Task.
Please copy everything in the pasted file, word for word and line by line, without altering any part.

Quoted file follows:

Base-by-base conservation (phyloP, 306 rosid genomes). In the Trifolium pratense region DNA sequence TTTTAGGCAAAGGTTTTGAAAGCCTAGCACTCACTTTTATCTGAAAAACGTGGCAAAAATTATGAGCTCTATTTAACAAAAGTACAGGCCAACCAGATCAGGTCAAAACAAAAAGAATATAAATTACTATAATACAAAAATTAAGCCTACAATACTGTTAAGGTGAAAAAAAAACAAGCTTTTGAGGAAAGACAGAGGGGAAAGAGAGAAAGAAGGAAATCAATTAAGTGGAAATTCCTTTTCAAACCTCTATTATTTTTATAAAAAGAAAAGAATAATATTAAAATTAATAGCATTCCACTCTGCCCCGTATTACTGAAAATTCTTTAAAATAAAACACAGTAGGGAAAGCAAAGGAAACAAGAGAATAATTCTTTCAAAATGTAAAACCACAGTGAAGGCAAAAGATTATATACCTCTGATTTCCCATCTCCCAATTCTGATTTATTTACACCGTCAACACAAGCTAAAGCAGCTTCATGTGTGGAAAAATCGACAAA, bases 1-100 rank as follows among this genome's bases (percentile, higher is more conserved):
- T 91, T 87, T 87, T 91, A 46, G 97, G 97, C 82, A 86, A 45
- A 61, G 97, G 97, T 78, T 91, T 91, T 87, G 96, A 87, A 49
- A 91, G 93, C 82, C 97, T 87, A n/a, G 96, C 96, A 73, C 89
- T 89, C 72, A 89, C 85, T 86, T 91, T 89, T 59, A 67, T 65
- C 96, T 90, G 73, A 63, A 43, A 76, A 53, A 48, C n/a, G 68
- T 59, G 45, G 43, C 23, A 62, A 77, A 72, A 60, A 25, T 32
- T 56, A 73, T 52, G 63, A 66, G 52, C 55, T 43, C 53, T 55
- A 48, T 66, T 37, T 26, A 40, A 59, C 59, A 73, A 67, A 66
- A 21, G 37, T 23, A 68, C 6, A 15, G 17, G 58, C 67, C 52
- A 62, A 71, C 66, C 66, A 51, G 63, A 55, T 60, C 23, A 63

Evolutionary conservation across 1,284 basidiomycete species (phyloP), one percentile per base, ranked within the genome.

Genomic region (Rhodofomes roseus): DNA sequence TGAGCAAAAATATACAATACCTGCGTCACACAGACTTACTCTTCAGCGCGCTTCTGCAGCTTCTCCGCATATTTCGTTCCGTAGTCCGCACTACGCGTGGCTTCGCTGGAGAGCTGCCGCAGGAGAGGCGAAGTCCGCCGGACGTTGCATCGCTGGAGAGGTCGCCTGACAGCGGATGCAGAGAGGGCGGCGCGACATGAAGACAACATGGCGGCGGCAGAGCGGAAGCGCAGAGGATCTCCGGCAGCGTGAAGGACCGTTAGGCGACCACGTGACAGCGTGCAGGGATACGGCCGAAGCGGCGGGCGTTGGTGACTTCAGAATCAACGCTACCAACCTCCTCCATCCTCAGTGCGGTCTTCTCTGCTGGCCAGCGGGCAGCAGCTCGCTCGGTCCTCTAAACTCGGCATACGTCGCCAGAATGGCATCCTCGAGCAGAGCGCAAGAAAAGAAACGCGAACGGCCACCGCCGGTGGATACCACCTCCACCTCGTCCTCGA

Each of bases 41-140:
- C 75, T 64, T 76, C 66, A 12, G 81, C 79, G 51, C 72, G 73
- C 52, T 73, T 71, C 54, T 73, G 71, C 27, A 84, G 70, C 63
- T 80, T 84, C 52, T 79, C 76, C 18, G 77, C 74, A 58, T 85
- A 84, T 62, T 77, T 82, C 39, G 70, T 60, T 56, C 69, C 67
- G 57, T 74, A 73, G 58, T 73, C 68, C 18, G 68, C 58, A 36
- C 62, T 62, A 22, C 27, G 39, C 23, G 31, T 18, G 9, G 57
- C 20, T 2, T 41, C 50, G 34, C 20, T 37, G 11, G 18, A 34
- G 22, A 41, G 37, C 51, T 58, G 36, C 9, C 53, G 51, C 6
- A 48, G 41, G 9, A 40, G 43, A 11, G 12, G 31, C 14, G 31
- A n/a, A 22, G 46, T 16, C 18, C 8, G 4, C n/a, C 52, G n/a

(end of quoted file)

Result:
Base-by-base conservation (phyloP, 306 rosid genomes). In the Trifolium pratense region DNA sequence TTTTAGGCAAAGGTTTTGAAAGCCTAGCACTCACTTTTATCTGAAAAACGTGGCAAAAATTATGAGCTCTATTTAACAAAAGTACAGGCCAACCAGATCAGGTCAAAACAAAAAGAATATAAATTACTATAATACAAAAATTAAGCCTACAATACTGTTAAGGTGAAAAAAAAACAAGCTTTTGAGGAAAGACAGAGGGGAAAGAGAGAAAGAAGGAAATCAATTAAGTGGAAATTCCTTTTCAAACCTCTATTATTTTTATAAAAAGAAAAGAATAATATTAAAATTAATAGCATTCCACTCTGCCCCGTATTACTGAAAATTCTTTAAAATAAAACACAGTAGGGAAAGCAAAGGAAACAAGAGAATAATTCTTTCAAAATGTAAAACCACAGTGAAGGCAAAAGATTATATACCTCTGATTTCCCATCTCCCAATTCTGATTTATTTACACCGTCAACACAAGCTAAAGCAGCTTCATGTGTGGAAAAATCGACAAA, bases 1-100 rank as follows among this genome's bases (percentile, higher is more conserved):
- T 91, T 87, T 87, T 91, A 46, G 97, G 97, C 82, A 86, A 45
- A 61, G 97, G 97, T 78, T 91, T 91, T 87, G 96, A 87, A 49
- A 91, G 93, C 82, C 97, T 87, A n/a, G 96, C 96, A 73, C 89
- T 89, C 72, A 89, C 85, T 86, T 91, T 89, T 59, A 67, T 65
- C 96, T 90, G 73, A 63, A 43, A 76, A 53, A 48, C n/a, G 68
- T 59, G 45, G 43, C 23, A 62, A 77, A 72, A 60, A 25, T 32
- T 56, A 73, T 52, G 63, A 66, G 52, C 55, T 43, C 53, T 55
- A 48, T 66, T 37, T 26, A 40, A 59, C 59, A 73, A 67, A 66
- A 21, G 37, T 23, A 68, C 6, A 15, G 17, G 58, C 67, C 52
- A 62, A 71, C 66, C 66, A 51, G 63, A 55, T 60, C 23, A 63

Evolutionary conservation across 1,284 basidiomycete species (phyloP), one percentile per base, ranked within the genome.

Genomic region (Rhodofomes roseus): DNA sequence TGAGCAAAAATATACAATACCTGCGTCACACAGACTTACTCTTCAGCGCGCTTCTGCAGCTTCTCCGCATATTTCGTTCCGTAGTCCGCACTACGCGTGGCTTCGCTGGAGAGCTGCCGCAGGAGAGGCGAAGTCCGCCGGACGTTGCATCGCTGGAGAGGTCGCCTGACAGCGGATGCAGAGAGGGCGGCGCGACATGAAGACAACATGGCGGCGGCAGAGCGGAAGCGCAGAGGATCTCCGGCAGCGTGAAGGACCGTTAGGCGACCACGTGACAGCGTGCAGGGATACGGCCGAAGCGGCGGGCGTTGGTGACTTCAGAATCAACGCTACCAACCTCCTCCATCCTCAGTGCGGTCTTCTCTGCTGGCCAGCGGGCAGCAGCTCGCTCGGTCCTCTAAACTCGGCATACGTCGCCAGAATGGCATCCTCGAGCAGAGCGCAAGAAAAGAAACGCGAACGGCCACCGCCGGTGGATACCACCTCCACCTCGTCCTCGA

Each of bases 41-140:
- C 75, T 64, T 76, C 66, A 12, G 81, C 79, G 51, C 72, G 73
- C 52, T 73, T 71, C 54, T 73, G 71, C 27, A 84, G 70, C 63
- T 80, T 84, C 52, T 79, C 76, C 18, G 77, C 74, A 58, T 85
- A 84, T 62, T 77, T 82, C 39, G 70, T 60, T 56, C 69, C 67
- G 57, T 74, A 73, G 58, T 73, C 68, C 18, G 68, C 58, A 36
- C 62, T 62, A 22, C 27, G 39, C 23, G 31, T 18, G 9, G 57
- C 20, T 2, T 41, C 50, G 34, C 20, T 37, G 11, G 18, A 34
- G 22, A 41, G 37, C 51, T 58, G 36, C 9, C 53, G 51, C 6
- A 48, G 41, G 9, A 40, G 43, A 11, G 12, G 31, C 14, G 31
- A n/a, A 22, G 46, T 16, C 18, C 8, G 4, C n/a, C 52, G n/a